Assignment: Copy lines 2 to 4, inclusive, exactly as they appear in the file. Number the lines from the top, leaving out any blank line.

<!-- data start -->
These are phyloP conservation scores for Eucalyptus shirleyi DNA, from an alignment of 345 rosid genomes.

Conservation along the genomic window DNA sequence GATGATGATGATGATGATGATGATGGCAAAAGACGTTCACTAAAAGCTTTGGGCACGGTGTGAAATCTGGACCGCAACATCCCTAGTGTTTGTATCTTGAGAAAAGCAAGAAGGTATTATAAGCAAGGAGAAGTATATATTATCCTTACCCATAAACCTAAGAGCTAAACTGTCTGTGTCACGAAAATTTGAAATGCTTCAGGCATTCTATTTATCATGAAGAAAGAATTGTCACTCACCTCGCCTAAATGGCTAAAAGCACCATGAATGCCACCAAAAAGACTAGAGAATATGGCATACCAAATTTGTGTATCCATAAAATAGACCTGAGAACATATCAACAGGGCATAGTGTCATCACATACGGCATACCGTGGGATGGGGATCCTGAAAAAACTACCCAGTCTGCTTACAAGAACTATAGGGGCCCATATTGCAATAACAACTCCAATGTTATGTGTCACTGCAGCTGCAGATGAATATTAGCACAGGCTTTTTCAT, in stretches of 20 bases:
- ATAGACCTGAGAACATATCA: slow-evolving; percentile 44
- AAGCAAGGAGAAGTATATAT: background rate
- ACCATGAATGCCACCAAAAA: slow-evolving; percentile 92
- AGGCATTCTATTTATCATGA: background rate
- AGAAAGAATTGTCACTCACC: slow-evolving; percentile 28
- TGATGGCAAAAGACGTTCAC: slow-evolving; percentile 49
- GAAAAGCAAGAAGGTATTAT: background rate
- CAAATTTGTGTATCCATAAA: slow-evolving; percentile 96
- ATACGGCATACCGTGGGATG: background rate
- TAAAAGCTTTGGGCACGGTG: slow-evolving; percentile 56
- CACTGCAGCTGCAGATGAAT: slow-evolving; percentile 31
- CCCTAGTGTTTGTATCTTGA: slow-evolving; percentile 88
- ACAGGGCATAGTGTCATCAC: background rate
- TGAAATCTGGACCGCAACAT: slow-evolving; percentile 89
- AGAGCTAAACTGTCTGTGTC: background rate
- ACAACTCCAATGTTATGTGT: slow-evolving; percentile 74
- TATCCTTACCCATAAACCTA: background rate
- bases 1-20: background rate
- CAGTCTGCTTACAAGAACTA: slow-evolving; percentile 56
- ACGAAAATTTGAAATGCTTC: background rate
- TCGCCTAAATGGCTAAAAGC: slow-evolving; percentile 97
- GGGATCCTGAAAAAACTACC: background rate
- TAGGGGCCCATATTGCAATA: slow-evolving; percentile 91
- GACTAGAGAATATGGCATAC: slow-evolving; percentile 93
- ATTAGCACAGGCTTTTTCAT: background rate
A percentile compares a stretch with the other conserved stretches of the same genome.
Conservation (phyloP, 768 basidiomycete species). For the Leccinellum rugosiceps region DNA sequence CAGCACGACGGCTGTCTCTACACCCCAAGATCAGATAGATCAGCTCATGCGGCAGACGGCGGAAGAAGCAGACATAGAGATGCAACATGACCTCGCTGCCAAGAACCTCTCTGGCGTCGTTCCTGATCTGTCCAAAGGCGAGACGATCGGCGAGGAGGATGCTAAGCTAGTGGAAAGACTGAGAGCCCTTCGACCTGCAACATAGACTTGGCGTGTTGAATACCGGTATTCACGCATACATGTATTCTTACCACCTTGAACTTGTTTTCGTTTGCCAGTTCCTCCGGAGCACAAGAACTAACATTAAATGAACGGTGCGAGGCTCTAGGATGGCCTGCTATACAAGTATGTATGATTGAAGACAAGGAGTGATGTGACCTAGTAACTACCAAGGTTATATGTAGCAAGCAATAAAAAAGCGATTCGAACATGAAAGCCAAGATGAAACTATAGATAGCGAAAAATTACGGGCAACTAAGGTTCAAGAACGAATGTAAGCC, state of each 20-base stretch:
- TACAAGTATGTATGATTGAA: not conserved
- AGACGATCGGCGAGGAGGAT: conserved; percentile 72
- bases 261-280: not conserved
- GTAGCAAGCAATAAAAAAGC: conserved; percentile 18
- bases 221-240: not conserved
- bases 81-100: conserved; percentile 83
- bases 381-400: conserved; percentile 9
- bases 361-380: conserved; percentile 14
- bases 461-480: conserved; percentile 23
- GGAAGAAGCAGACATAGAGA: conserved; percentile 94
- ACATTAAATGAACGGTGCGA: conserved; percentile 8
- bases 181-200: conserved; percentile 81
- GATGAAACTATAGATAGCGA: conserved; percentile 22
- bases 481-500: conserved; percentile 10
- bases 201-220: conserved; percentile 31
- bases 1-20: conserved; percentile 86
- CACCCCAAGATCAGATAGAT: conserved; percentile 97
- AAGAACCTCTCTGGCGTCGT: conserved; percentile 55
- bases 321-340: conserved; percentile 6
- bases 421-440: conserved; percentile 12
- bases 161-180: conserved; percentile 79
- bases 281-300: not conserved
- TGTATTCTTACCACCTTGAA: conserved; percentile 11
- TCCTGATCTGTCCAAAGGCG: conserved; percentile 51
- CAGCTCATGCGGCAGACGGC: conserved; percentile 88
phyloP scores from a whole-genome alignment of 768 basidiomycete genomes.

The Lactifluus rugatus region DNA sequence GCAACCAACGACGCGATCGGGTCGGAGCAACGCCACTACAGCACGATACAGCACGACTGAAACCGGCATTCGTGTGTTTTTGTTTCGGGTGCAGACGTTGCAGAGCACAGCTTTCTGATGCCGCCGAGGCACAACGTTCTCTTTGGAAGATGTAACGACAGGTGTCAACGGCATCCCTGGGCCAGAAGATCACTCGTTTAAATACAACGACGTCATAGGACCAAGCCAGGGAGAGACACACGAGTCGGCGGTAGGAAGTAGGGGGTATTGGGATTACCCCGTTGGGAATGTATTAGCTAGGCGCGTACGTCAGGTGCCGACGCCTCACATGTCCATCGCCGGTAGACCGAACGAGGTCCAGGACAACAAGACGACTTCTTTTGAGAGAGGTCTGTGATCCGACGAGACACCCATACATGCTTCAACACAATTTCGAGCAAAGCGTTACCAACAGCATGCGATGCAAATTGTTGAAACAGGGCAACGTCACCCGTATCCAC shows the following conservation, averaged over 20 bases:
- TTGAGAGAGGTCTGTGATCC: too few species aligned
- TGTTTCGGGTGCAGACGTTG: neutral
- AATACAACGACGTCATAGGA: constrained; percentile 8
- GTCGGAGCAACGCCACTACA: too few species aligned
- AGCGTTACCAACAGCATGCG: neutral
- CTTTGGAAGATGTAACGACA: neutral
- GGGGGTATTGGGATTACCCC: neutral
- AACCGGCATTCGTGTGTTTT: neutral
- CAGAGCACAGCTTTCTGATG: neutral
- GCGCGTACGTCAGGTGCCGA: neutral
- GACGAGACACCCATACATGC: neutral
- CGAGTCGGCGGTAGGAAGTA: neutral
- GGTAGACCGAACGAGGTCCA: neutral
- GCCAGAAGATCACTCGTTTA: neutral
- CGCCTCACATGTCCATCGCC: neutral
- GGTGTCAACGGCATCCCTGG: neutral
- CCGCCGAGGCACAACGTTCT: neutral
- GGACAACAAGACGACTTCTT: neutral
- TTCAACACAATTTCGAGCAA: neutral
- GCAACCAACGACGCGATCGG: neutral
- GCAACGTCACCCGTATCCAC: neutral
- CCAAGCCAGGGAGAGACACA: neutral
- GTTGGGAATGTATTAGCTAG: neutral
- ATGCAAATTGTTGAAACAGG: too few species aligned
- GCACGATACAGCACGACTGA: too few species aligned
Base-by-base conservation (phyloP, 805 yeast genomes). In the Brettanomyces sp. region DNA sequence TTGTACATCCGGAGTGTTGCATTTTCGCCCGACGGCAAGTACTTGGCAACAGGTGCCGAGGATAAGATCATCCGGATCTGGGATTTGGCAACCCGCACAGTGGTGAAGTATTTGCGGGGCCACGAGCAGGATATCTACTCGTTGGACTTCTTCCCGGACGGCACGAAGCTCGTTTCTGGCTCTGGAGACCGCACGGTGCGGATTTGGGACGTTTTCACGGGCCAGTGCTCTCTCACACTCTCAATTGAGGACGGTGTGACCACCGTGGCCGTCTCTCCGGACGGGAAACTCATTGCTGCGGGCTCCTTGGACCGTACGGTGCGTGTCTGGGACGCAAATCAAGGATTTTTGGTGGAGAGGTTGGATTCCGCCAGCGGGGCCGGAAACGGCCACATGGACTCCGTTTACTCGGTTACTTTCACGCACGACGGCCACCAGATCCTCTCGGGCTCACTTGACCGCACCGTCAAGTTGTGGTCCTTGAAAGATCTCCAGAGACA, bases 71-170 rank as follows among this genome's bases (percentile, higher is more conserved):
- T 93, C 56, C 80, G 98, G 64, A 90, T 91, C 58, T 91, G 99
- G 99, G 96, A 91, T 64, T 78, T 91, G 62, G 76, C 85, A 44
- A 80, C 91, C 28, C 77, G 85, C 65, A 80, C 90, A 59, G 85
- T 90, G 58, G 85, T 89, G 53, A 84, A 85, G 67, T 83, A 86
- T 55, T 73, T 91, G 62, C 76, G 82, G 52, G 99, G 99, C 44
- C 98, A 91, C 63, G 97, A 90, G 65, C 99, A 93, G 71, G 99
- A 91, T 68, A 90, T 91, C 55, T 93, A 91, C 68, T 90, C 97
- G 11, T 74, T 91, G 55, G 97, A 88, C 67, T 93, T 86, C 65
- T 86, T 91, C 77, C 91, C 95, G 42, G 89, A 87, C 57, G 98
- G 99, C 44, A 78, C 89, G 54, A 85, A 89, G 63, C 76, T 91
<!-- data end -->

Conservation along the genomic window DNA sequence GATGATGATGATGATGATGATGATGGCAAAAGACGTTCACTAAAAGCTTTGGGCACGGTGTGAAATCTGGACCGCAACATCCCTAGTGTTTGTATCTTGAGAAAAGCAAGAAGGTATTATAAGCAAGGAGAAGTATATATTATCCTTACCCATAAACCTAAGAGCTAAACTGTCTGTGTCACGAAAATTTGAAATGCTTCAGGCATTCTATTTATCATGAAGAAAGAATTGTCACTCACCTCGCCTAAATGGCTAAAAGCACCATGAATGCCACCAAAAAGACTAGAGAATATGGCATACCAAATTTGTGTATCCATAAAATAGACCTGAGAACATATCAACAGGGCATAGTGTCATCACATACGGCATACCGTGGGATGGGGATCCTGAAAAAACTACCCAGTCTGCTTACAAGAACTATAGGGGCCCATATTGCAATAACAACTCCAATGTTATGTGTCACTGCAGCTGCAGATGAATATTAGCACAGGCTTTTTCAT, in stretches of 20 bases:
- ATAGACCTGAGAACATATCA: slow-evolving; percentile 44
- AAGCAAGGAGAAGTATATAT: background rate